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Displaying items by tag: Hebridean Island Cruises

#COASTAL CRUISING – The world's smallest 5-star luxury cruiseship, Hebridean Princess (1964/2,112grt) is nearing the end of a 7-night 'South from Cork' fly-cruise, visiting locations only along the south-west coastline, writes Jehan Ashmore.

Accommodating just 50 guests in opulent surroundings styled as a 'country house party atmosphere', Hebridean Princess is a far cry from her previous career as a humble ferry serving in the Scottish western isles.

On her Irish cruise, she has called so far to Schull, Bantry, Glengariff, Castletownbere, Slea Head near Dingle and Kinsale.

What makes this cruise itinerary unusual is that the area covered is confined to a region. Normally other operators visiting Ireland, asides those just calling to one or two city ports, would visit ports stretching along the western seaboard. Also different is that this fly-cruise departs and returns from the same Irish port.

The final night of the cruise will be spent on board the vessel tonight, with the ship moored at North Custom House Quay, beside the Port of Cork Company building in the heart of the city docklands.

Prices for the cruise operated by Hebridean Island Cruises started from £3,400 per person which includes two gala dinners and return scheduled flights from selected UK airports to Cork.

Hebridean Princess will remain in Cork until tomorrow when she begins a 9-nights 'Gaelic Explorer' cruise with calls to Kinsale, Dublin, Isle of Man and Northern Ireland before returning to home waters in Scotland.

Published in Cruise Liners

Galway Port & Harbour

Galway Bay is a large bay on the west coast of Ireland, between County Galway in the province of Connacht to the north and the Burren in County Clare in the province of Munster to the south. Galway city and port is located on the northeast side of the bay. The bay is about 50 kilometres (31 miles) long and from 10 kilometres (6.2 miles) to 30 kilometres (19 miles) in breadth.

The Aran Islands are to the west across the entrance and there are numerous small islands within the bay.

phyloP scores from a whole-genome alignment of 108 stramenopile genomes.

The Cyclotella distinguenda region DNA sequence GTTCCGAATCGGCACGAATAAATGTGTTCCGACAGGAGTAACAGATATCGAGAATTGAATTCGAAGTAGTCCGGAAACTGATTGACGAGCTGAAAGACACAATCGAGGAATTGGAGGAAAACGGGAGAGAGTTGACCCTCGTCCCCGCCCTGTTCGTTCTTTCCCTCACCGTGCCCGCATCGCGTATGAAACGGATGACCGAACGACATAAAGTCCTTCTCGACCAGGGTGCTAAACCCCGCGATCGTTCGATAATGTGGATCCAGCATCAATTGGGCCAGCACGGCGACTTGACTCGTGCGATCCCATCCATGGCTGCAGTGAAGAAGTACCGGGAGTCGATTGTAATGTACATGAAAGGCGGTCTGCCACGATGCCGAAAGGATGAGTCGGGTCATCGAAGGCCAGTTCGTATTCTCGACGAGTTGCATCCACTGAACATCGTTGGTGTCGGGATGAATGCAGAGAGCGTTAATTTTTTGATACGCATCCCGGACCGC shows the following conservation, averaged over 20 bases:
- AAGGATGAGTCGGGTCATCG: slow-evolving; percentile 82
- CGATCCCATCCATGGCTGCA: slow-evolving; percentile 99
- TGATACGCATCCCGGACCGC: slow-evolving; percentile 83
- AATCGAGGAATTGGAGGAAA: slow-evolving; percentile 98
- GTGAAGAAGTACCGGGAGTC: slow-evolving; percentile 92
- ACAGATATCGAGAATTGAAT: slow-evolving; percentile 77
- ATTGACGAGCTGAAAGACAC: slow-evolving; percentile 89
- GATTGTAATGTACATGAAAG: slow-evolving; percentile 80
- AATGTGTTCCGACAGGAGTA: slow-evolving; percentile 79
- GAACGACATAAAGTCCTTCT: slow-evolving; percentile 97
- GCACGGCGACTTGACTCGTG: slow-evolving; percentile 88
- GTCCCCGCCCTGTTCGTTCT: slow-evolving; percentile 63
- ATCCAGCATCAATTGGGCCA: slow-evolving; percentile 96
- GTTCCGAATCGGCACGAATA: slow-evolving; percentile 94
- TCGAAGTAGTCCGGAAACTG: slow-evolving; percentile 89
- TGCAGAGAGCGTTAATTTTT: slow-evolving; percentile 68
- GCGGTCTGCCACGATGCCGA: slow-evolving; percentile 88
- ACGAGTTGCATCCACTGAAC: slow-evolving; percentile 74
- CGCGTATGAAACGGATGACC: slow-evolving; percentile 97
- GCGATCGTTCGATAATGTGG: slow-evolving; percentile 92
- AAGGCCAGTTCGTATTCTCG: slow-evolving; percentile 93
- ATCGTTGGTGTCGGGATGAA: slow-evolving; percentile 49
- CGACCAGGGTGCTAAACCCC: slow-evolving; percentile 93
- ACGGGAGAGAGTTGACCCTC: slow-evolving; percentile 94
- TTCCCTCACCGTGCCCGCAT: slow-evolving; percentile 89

Galway Port FAQs

Galway was founded in the 13th century by the de Burgo family, and became an important seaport with sailing ships bearing wine imports and exports of fish, hides and wool.

Not as old as previously thought. Galway bay was once a series of lagoons, known as Loch Lurgan, plied by people in log canoes. Ancient tree stumps exposed by storms in 2010 have been dated back about 7,500 years.

It is about 660,000 tonnes as it is a tidal port.

Capt Brian Sheridan, who succeeded his late father, Capt Frank Sheridan

The dock gates open approximately two hours before high water and close at high water subject to ship movements on each tide.

The typical ship sizes are in the region of 4,000 to 6,000 tonnes

Turbines for about 14 wind projects have been imported in recent years, but the tonnage of these cargoes is light. A European industry report calculates that each turbine generates €10 million in locally generated revenue during construction and logistics/transport.

Yes, Iceland has selected Galway as European landing location for international telecommunications cables. Farice, a company wholly owned by the Icelandic Government, currently owns and operates two submarine cables linking Iceland to Northern Europe.

It is "very much a live project", Harbourmaster Capt Sheridan says, and the Port of Galway board is "awaiting the outcome of a Bord Pleanála determination", he says.

90% of the scrap steel is exported to Spain with the balance being shipped to Portugal. Since the pandemic, scrap steel is shipped to the Liverpool where it is either transhipped to larger ships bound for China.

It might look like silage, but in fact, its bales domestic and municipal waste, exported to Denmark where the waste is incinerated, and the heat is used in district heating of homes and schools. It is called RDF or Refuse Derived Fuel and has been exported out of Galway since 2013.

The new ferry is arriving at Galway Bay onboard the cargo ship SVENJA. The vessel is currently on passage to Belem, Brazil before making her way across the Atlantic to Galway.

Two Volvo round world races have selected Galway for the prestigious yacht race route. Some 10,000 people welcomed the boats in during its first stopover in 2009, when a festival was marked by stunning weather. It was also selected for the race finish in 2012. The Volvo has changed its name and is now known as the "Ocean Race". Capt Sheridan says that once port expansion and the re-urbanisation of the docklands is complete, the port will welcome the "ocean race, Clipper race, Tall Ships race, Small Ships Regatta and maybe the America's Cup right into the city centre...".

The pandemic was the reason why Seafest did not go ahead in Cork in 2020. Galway will welcome Seafest back after it calls to Waterford and Limerick, thus having been to all the Port cities.

© Afloat 2020